Moviegoers of the 1960s were saddened to learn the demise of one of the great ladies of Hindi Cinema, the fringe hair-styled lady, Sadhna, who passed away on the eve of this Christmas.  Her aura lasted for one decade and a few more years starting from the early 1960s up to 1974.  She portrayed the woman of her times, usually playing mysterious roles in movies clad with suspense and drama. Mauritian moviegoers enjoyed those great times in dark theatres where film makers shifted from the traditional family drama to more daring movies which drew audiences to fully-packed theatres.  Sadhna was the ideal actress to play the mysterious woman role as she portrayed it convincingly with her peering looks.
Initially, Sadhna played the romantic roles with popular artists like Rajendra Kumar, Raj Kumar and Dev Anand.  Going back 50 years in the timeline means something of grand nostalgia to the audience.  In ‘Hum Dono’, one could fondly recall that song of timeless beauty ‘Abhi na jao chorkar Ke dil abhi bhara nahin’ composed by great lyricist, Sahil Chaudhary.  This was supposedly the stepping stone of Sadhna’s career in the film industry and also built up her reputation among newcomers of that time namely Nanda, Priya, Rajshri or Simi.  Incidentally, her popularity impacted on Indo-Mauritian families where new-born baby girls had names like Sadhna, Rajshri or Priya.
At the peak of her career, Sadhna had the choice of working with big banners like Yash Chopra in the 1965 classic ‘Waqt’ where she co-starred with Sunil Dutt, Raj Kumar and Shashi Kapoor.  In this multi-starrer that is broadcast quite often on MBC-TV, she is remembered for her sparkling pearl sari and her novel fringe hairstyle that became her landmark.  The Asha Bhosle ravishing song ‘Kaun aya ye nigahon me chamak chand’ remains one of the numerous highlights of the movie where Raj Kumar in a perfect blacksuit listens in full delight to the inspiring love song.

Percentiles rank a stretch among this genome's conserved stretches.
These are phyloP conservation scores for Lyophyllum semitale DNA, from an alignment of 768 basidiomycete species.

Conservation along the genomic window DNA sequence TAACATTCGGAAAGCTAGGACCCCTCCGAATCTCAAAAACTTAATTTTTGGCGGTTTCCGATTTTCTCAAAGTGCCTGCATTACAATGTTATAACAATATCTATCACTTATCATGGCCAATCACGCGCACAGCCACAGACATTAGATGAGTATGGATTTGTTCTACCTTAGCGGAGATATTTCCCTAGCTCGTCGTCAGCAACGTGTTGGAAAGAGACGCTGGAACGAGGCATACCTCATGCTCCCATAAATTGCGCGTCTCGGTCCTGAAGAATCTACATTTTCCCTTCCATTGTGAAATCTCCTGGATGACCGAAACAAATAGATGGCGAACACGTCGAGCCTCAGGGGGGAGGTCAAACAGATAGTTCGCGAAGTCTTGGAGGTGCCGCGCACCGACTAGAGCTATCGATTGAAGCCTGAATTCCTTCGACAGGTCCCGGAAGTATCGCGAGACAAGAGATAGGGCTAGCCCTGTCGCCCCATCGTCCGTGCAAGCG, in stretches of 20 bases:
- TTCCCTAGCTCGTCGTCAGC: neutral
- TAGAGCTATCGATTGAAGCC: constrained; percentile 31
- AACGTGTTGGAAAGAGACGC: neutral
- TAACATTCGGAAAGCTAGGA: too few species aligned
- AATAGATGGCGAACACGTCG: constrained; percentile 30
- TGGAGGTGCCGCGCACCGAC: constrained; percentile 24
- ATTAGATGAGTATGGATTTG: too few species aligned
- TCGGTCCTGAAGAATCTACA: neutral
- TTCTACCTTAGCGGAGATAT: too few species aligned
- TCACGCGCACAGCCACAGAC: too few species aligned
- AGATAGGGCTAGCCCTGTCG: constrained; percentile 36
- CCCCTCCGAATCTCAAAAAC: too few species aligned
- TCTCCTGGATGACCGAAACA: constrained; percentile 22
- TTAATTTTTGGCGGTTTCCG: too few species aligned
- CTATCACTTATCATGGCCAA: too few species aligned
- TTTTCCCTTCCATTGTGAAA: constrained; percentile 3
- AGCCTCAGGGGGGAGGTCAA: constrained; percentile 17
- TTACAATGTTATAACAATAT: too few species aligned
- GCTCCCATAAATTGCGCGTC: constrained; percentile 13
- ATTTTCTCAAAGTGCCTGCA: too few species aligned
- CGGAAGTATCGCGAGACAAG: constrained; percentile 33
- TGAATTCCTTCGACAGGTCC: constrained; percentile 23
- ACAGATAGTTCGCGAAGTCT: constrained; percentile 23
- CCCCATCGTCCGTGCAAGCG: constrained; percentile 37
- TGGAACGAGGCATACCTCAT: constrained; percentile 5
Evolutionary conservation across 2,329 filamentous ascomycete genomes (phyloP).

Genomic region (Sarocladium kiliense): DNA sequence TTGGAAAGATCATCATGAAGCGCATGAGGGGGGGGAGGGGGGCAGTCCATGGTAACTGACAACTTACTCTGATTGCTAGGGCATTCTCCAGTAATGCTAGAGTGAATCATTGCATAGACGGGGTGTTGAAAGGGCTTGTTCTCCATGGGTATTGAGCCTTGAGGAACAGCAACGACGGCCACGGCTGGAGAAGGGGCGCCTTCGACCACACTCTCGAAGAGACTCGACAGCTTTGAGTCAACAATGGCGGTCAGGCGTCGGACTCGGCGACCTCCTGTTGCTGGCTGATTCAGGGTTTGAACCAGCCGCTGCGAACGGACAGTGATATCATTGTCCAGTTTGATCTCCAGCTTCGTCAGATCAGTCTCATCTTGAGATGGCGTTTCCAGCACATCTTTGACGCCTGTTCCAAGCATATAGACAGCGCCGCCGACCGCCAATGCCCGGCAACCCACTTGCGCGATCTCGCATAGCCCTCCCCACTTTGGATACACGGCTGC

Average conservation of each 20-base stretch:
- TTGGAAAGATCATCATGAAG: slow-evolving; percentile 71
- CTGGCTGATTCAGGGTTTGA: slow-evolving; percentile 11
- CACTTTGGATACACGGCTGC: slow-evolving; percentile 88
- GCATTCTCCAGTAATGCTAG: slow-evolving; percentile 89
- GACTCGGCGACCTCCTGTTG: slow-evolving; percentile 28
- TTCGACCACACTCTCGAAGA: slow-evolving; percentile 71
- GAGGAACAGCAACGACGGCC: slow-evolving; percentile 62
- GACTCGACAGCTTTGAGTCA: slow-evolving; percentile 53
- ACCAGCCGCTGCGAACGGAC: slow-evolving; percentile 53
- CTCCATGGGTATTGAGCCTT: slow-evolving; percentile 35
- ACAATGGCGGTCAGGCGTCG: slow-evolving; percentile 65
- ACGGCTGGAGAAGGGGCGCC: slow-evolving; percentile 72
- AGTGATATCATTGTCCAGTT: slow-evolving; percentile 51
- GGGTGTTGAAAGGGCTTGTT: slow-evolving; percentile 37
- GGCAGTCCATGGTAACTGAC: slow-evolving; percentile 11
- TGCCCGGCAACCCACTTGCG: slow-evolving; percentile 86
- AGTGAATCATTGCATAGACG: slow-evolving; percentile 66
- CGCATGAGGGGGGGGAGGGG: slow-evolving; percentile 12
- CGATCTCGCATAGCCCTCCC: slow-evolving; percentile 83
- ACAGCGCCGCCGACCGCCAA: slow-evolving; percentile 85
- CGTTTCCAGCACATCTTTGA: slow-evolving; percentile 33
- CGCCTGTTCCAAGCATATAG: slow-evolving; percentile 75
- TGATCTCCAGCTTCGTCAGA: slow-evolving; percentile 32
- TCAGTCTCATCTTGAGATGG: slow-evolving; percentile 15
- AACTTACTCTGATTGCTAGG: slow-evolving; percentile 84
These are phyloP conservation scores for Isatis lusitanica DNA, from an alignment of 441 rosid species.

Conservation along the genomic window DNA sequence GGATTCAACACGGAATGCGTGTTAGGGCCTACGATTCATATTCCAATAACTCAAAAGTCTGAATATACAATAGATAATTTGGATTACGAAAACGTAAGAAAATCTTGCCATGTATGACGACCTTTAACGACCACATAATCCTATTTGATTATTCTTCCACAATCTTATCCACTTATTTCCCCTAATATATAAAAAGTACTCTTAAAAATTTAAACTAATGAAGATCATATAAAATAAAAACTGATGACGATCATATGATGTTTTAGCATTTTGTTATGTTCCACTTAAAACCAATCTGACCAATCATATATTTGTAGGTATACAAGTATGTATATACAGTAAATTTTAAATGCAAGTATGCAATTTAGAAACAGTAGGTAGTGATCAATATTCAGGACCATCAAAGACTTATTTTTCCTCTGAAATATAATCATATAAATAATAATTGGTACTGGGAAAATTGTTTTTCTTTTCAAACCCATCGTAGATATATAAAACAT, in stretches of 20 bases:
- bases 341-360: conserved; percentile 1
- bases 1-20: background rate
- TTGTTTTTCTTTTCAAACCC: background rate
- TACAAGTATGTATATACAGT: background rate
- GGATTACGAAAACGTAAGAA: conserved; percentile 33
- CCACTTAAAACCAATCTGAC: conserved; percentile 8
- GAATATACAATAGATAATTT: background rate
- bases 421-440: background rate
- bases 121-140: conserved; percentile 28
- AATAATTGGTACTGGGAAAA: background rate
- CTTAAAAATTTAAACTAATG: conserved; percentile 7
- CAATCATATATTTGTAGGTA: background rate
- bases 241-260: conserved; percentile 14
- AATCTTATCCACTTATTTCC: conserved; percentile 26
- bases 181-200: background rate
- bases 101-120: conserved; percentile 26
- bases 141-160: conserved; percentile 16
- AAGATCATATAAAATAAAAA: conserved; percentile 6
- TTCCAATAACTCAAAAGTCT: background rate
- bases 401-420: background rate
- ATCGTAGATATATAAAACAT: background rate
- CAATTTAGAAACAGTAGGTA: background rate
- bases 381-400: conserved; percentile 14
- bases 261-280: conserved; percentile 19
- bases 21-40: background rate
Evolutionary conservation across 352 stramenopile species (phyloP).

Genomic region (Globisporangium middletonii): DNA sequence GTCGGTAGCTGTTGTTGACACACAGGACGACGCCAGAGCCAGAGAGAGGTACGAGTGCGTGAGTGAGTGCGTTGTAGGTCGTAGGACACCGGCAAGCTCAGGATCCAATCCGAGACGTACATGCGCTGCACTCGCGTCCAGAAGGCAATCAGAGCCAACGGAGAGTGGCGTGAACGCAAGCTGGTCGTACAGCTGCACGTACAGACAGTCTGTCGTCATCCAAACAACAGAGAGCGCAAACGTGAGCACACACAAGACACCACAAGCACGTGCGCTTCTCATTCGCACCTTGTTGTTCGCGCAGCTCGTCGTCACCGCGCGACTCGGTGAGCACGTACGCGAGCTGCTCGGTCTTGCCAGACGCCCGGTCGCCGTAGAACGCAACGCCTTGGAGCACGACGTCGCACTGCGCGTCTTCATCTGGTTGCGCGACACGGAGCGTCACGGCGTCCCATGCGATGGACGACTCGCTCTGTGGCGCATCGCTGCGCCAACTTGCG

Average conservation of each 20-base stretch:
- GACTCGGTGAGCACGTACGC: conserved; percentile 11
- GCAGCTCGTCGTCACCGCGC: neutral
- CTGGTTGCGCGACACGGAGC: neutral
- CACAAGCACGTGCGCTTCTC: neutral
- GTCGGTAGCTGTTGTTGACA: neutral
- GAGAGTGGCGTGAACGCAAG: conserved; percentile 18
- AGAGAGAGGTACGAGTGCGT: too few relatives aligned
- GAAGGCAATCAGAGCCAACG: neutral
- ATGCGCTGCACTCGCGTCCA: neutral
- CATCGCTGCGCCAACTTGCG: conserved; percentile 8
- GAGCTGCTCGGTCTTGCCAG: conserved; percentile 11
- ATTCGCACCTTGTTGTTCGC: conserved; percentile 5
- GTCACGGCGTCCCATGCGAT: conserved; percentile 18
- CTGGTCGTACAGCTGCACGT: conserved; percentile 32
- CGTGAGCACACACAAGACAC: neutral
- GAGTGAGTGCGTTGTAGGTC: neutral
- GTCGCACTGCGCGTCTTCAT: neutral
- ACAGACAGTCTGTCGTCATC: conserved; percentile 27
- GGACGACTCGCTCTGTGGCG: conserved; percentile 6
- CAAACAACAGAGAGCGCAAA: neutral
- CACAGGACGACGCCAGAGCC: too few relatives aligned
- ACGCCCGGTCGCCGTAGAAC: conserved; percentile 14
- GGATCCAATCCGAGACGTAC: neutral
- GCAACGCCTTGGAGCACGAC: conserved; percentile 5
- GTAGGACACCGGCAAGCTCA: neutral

For Mauritian fans, Sadhna is also remembered for the roles that she played in the Indian ‘film noir’ series that characterised the 1960s.  At a time when ‘Bees Saal Baad’, ‘Kohra’ or ‘Jaal’ made audiences flock to theatres like Globe, Majestic or Luna Park, Sadna gave sterling performances in three Raj Khosla movies namely ‘Who Kaun Thi’, ‘Anita’ and ‘Mera Saaya’.  The most convincing and popular performance comes from ‘Who Kaun Thi’ (1964) where she gives a spellbound performance of a phantom standing alone at the heart of the night in a cemetery. This opens up the scene in that movie where Manoj Kumar, the movie hero, painfully makes his way in a forest under torrential rain.  When he crosses the remote cemetery, he meets a woman dressed in a white sari.  When the hero offers her a lift, he notices blood in her fingers.  He then asks her of her wound and in an astonishing style, Sadhna stares at him and tells him coldly that she is fearless and likes the drip of blood.  This scene is now considered as one of the most well-staged mystery shot of Indian cinema to date.
Sadhna appeared both in ‘black and white’ and colour movies.  One of her wonderful performances in her earlier movies comes from ‘Parakh’(1960) directed by Bimal Roy.  There is an enticing romantic moment in the movie where on a rainy afternoon, she hums the heart-rendering song ‘O Sajna Barkha Bahaar Laayi’ in a sombre décor with tranquil rain drops dripping on a thatched roof.  This song also written by Sahil Chaudhari, translated from a Bengali version, makes us revive those days of great music aired bu ‘Binnaca Geetmala’ which Mauritians could receive through short-wave ‘Radio Ceylan’ back in those days.
Sadhna’s career, though successful in the 1960s, could not extend to the next decade where competition was getting stronger with newcomers like Hema Malini, Rekha, Rakhee or Zeenat Aman.  In a situation that was tougher to bear, Sadhna left Hindi Cinema with a film that she produced and directed named ‘Geeta Mera Naam’.  Since then, she could barely be seen on the screen but stated in an interview that she wanted her fans to think of her as the actress whom they knew in the 1960s.
And, so, what can we recall of her today when Sadhna becomes a legend of cinema.  For us, less older Mauritians, her pearl sari, her fringe hairstyle and her bewitching looks could make sense as seen from the colourful ‘Waqt’ movie.  For elders, they could simply say ‘Please do not leave us as the heart is still surfeited with thy charm’-a direct translation of ‘Hum Dono’s song, but the reality is just another thing with the passage of time.